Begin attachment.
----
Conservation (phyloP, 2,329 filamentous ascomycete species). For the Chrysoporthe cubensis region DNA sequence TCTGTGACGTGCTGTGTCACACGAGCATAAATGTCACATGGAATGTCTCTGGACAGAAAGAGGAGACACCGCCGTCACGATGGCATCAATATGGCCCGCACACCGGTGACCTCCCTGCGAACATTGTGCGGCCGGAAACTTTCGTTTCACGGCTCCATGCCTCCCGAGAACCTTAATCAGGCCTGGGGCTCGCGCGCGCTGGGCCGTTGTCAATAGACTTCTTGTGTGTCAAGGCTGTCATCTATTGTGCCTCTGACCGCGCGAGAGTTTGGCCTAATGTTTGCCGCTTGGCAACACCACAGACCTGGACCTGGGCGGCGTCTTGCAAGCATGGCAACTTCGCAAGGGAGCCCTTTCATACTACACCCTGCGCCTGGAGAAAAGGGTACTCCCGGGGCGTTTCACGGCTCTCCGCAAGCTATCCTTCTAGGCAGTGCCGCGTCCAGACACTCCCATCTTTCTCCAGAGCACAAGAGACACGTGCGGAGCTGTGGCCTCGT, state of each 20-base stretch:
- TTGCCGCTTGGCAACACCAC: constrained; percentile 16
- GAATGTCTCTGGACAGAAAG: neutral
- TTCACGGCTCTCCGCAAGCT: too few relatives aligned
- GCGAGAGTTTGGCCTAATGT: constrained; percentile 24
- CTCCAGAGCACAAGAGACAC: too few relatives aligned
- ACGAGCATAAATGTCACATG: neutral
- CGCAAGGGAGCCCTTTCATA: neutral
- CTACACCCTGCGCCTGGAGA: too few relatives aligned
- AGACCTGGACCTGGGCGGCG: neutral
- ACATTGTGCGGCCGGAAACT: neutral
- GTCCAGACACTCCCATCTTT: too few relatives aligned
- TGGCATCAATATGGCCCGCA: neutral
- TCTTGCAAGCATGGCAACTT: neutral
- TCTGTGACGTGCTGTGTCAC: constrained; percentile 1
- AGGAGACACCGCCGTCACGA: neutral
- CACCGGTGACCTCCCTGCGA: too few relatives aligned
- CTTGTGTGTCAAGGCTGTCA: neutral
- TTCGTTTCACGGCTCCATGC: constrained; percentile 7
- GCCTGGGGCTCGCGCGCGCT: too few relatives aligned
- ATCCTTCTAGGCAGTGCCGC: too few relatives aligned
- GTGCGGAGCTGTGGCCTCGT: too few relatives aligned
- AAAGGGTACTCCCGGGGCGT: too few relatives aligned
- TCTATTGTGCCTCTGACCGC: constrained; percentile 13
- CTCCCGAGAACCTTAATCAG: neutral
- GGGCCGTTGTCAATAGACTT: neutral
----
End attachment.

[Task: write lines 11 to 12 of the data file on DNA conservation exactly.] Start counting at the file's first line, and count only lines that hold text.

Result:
- ACATTGTGCGGCCGGAAACT: neutral
- GTCCAGACACTCCCATCTTT: too few relatives aligned